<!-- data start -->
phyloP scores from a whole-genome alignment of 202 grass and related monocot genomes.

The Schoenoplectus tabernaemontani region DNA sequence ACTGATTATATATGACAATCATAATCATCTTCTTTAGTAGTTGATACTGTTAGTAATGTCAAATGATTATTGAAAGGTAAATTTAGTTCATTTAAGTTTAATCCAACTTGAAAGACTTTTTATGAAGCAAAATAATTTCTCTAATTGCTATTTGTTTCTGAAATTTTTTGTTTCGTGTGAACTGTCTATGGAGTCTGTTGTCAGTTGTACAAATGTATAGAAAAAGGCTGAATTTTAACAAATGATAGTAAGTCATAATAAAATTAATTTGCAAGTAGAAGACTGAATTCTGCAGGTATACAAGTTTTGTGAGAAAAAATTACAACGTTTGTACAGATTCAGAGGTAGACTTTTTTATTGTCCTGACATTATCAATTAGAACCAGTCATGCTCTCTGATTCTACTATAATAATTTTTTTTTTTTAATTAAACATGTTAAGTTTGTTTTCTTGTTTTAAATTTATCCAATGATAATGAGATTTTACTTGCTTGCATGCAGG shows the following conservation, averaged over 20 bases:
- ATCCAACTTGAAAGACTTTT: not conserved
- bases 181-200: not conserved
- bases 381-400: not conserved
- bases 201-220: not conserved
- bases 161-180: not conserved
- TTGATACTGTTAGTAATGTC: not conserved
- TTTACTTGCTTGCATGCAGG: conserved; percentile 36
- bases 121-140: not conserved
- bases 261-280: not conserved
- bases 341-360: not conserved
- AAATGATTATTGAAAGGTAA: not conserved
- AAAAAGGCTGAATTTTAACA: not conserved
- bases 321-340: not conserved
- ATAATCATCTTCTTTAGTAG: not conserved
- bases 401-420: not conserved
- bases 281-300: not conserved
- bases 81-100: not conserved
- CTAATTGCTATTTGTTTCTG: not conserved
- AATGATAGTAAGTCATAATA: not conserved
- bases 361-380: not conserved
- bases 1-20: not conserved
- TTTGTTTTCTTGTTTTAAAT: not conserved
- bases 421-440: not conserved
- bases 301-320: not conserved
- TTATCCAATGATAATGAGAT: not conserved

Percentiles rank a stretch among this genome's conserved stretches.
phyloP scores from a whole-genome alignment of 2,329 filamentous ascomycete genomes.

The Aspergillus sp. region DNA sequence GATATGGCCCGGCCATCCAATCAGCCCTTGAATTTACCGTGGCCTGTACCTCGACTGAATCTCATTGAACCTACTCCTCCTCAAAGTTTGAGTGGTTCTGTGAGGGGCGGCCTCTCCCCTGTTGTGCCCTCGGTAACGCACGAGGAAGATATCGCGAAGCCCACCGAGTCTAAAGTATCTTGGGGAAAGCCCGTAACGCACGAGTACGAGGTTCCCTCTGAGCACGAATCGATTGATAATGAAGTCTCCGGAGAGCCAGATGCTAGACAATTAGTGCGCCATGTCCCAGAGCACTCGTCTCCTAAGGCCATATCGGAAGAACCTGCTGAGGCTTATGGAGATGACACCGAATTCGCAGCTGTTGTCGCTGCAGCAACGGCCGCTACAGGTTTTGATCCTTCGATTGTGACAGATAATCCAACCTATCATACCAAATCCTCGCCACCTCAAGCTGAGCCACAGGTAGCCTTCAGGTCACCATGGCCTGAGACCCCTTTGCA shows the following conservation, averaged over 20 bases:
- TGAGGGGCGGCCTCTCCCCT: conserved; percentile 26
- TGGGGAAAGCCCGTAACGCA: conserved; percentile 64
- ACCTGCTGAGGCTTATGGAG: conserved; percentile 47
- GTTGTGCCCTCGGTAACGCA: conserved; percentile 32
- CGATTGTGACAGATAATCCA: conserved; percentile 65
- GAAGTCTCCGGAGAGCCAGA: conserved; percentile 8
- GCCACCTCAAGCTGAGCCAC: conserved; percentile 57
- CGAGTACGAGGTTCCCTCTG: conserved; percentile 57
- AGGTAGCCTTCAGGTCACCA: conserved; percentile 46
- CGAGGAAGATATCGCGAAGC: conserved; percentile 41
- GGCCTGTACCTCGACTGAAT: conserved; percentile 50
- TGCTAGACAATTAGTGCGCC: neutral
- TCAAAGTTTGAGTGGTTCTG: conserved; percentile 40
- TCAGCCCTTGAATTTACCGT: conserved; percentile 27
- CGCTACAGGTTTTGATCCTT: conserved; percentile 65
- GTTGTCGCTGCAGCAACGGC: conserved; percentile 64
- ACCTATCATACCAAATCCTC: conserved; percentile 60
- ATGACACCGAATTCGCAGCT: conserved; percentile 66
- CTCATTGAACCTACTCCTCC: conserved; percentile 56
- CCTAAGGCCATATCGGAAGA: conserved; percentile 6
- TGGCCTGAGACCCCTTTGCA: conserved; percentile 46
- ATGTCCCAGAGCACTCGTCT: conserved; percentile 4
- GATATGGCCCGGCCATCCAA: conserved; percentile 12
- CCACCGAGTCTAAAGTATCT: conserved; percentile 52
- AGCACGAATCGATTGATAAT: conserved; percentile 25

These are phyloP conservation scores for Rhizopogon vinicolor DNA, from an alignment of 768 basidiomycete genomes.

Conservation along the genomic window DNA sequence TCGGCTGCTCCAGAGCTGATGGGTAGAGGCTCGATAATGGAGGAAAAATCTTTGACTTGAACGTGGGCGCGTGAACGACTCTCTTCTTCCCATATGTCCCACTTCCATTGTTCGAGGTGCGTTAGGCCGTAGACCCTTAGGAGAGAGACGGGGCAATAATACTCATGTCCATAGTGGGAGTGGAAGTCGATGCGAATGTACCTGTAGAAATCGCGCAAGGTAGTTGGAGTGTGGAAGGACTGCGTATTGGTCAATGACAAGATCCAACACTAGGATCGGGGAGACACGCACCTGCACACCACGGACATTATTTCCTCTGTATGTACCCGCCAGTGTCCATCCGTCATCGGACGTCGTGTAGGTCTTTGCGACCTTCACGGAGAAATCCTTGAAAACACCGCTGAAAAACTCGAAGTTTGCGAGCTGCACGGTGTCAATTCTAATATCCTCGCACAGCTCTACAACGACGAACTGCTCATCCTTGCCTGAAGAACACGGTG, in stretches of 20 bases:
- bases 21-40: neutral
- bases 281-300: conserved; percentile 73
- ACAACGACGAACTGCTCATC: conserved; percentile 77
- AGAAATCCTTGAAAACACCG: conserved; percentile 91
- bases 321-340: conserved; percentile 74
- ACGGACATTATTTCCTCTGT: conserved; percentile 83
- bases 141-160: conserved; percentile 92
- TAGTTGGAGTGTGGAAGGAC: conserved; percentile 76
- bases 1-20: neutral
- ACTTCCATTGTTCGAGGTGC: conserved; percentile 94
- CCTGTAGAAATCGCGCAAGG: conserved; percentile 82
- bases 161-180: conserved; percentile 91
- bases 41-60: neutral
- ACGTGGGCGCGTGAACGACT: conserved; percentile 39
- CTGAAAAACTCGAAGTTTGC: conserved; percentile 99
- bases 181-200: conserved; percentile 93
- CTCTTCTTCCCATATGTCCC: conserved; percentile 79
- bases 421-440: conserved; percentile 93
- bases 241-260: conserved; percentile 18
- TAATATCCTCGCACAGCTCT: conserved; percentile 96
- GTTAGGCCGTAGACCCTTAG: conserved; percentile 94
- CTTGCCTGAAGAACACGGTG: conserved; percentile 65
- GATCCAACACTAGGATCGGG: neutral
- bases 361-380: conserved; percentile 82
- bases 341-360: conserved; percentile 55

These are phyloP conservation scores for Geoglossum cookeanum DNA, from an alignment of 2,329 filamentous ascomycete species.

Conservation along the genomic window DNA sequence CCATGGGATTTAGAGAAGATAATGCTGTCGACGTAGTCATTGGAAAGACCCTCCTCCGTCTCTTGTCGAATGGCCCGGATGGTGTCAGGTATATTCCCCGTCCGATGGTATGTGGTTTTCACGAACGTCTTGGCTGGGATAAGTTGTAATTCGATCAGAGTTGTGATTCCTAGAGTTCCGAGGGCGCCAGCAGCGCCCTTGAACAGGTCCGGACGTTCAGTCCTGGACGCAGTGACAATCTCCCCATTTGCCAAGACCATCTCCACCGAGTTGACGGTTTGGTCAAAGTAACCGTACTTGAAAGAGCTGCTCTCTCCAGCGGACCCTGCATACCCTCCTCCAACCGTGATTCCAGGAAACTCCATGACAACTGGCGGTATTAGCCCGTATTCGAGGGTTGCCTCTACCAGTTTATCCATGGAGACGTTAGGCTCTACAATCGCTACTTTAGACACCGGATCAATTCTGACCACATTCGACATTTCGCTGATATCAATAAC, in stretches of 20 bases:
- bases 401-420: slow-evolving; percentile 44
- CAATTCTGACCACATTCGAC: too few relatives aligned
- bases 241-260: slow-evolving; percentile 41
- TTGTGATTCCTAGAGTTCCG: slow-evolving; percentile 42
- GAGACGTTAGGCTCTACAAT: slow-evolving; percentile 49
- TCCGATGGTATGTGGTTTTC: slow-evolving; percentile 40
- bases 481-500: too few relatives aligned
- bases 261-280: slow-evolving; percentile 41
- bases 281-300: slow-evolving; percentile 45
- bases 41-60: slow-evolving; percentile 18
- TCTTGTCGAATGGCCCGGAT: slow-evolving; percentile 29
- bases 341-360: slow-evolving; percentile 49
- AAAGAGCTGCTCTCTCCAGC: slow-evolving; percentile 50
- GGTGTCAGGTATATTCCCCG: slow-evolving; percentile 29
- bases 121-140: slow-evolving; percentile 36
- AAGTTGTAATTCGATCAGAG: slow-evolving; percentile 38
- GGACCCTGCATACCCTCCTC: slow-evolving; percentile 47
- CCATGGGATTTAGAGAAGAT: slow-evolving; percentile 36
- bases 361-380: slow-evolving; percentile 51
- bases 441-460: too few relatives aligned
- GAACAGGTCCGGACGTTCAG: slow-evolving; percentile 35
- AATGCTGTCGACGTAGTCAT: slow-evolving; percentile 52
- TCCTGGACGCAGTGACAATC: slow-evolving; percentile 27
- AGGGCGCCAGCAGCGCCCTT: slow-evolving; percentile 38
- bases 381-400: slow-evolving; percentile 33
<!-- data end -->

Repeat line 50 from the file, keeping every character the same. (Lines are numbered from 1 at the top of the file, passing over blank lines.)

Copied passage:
- CCTAAGGCCATATCGGAAGA: conserved; percentile 6